Biochemists work at the interface between chemistry and biology to understand life at the molecular level. They use this knowledge to develop new biotechnology that increases our quality of life. Our biochemistry research projects include studying the chemistry of vision, understanding the colossal maze of neural networks via light-responsive molecules that can be activated at specific synapses, and investigating cancer therapeutics.
The average human brain has nearly 86 billion neurons. They are interconnected with each other at junctions known as synapses. Each neuron can have easily over a 1000 such synapses. To understand this colossal maze of neural networks, neuroscientists lean on the power of small molecules that turn on specific pathways. The Nesnas lab develops light responsive molecules that can be activated at specific synapses. The molecules, often referred to as caged molecules, are inert (hence the term cage) unless they are released (uncaged) by light. Neuroscientist collaborators use our molecules to help map the complex neural network to better understand elusive neurological diseases.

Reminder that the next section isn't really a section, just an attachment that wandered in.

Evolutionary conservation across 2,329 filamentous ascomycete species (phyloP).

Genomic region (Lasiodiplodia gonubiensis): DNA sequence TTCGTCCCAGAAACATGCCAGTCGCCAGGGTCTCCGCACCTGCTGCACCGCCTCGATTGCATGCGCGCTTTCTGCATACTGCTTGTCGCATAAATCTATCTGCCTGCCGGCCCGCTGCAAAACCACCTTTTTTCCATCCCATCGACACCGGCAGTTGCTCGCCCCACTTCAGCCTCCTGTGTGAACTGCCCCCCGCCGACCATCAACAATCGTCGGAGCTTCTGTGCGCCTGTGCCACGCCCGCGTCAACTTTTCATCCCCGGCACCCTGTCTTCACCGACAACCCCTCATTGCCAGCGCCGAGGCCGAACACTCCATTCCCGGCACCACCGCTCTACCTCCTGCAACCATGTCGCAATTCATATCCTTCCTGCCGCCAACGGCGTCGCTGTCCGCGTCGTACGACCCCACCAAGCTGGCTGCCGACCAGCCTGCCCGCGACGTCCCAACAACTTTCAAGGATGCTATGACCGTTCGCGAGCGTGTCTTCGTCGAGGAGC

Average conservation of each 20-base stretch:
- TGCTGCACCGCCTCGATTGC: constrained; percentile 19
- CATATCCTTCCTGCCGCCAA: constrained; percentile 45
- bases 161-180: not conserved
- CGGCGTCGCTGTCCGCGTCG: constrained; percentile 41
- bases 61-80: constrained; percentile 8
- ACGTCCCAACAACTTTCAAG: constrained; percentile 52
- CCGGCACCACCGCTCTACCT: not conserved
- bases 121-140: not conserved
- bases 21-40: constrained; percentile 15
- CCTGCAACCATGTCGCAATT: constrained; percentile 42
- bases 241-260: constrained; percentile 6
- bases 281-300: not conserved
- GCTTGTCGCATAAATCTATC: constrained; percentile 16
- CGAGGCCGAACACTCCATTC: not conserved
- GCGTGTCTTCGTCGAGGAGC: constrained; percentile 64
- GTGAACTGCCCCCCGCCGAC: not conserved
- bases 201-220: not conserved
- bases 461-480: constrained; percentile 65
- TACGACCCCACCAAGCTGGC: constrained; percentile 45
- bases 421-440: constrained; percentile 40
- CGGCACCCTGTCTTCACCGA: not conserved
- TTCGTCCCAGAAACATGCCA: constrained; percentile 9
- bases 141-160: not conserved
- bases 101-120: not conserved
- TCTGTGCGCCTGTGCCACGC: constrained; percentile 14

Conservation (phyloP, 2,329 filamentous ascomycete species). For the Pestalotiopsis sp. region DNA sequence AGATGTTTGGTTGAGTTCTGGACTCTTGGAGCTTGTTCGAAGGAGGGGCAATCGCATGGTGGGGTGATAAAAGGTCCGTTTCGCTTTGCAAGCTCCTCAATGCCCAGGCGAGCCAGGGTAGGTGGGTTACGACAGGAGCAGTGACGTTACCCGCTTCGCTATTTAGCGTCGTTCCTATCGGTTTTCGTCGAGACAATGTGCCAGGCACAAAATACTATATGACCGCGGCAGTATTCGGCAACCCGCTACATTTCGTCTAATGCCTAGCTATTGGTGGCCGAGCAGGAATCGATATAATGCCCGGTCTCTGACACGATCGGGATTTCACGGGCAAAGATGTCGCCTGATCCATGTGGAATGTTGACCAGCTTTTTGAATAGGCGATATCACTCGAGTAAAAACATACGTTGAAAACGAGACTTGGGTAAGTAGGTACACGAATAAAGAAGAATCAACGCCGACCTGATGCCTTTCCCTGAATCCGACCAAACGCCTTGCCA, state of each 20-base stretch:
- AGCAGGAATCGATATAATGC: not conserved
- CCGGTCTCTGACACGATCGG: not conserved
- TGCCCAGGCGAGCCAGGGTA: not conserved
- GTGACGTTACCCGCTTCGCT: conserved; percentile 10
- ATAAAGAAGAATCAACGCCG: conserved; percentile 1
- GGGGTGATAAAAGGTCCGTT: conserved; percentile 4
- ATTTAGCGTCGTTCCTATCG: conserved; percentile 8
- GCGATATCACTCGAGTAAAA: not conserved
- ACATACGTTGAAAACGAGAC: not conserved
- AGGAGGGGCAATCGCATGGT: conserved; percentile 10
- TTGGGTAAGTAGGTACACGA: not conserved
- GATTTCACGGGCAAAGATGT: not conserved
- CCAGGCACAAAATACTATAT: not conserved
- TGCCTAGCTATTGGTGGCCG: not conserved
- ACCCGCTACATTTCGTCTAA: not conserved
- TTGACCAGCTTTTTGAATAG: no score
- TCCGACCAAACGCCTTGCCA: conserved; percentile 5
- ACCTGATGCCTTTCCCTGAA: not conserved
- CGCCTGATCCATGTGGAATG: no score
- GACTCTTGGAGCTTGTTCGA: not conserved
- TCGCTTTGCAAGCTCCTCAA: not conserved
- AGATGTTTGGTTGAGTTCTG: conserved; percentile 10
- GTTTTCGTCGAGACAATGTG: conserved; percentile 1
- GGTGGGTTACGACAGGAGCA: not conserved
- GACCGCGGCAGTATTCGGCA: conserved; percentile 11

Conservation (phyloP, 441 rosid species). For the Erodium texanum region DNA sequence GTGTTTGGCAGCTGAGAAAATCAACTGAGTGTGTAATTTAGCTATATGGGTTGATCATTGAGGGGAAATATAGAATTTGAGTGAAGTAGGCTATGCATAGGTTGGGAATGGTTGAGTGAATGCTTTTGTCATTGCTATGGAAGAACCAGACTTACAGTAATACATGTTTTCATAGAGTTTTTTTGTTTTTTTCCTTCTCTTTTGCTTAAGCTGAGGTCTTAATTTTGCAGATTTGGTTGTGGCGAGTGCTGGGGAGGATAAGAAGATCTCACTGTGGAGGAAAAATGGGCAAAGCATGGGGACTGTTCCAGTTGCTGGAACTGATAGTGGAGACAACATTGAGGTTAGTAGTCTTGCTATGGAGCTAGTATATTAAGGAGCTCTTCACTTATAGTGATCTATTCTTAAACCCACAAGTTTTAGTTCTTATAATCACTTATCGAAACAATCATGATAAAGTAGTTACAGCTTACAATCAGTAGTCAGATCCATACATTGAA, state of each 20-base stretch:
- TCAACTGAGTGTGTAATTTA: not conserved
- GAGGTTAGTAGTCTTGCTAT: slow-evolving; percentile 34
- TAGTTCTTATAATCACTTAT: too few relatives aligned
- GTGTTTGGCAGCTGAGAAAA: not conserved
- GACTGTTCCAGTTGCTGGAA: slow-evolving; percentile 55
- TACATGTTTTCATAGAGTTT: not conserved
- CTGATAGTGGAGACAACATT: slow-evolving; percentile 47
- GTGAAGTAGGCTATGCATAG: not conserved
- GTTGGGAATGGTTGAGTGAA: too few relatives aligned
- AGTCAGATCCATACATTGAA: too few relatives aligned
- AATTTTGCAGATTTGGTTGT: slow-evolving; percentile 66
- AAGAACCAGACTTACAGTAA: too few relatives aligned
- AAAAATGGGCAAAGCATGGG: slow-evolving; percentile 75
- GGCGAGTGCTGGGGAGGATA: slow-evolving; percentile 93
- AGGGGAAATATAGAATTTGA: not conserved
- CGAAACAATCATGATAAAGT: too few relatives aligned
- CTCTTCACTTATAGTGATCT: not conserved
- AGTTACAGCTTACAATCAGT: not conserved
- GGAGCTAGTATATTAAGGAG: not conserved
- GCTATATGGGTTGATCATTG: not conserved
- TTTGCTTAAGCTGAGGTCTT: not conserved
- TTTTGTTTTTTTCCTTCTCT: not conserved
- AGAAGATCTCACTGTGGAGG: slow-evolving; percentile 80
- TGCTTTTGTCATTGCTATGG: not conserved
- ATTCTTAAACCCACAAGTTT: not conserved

Details Of Vision
The Nesnas group collaborates with the University of Arizona on the development of vitamin A derivatives (also referred to as retinoids) to help “visualize” the process by which the retina activates neurons enabling our visual perception. The ability to synthesize deuterium enriched labeled retinoids allows our collaborators to track the movement of the light sensitive molecule in the retina (known as retinal) with precision using solid state Nuclear Magnetic Resonance (NMR) techniques.
The Nesnas group is also collaborating with the Guisbert labs (FIT) to synthesize active HSF1 inhibitors that play a key role in tumor suppression.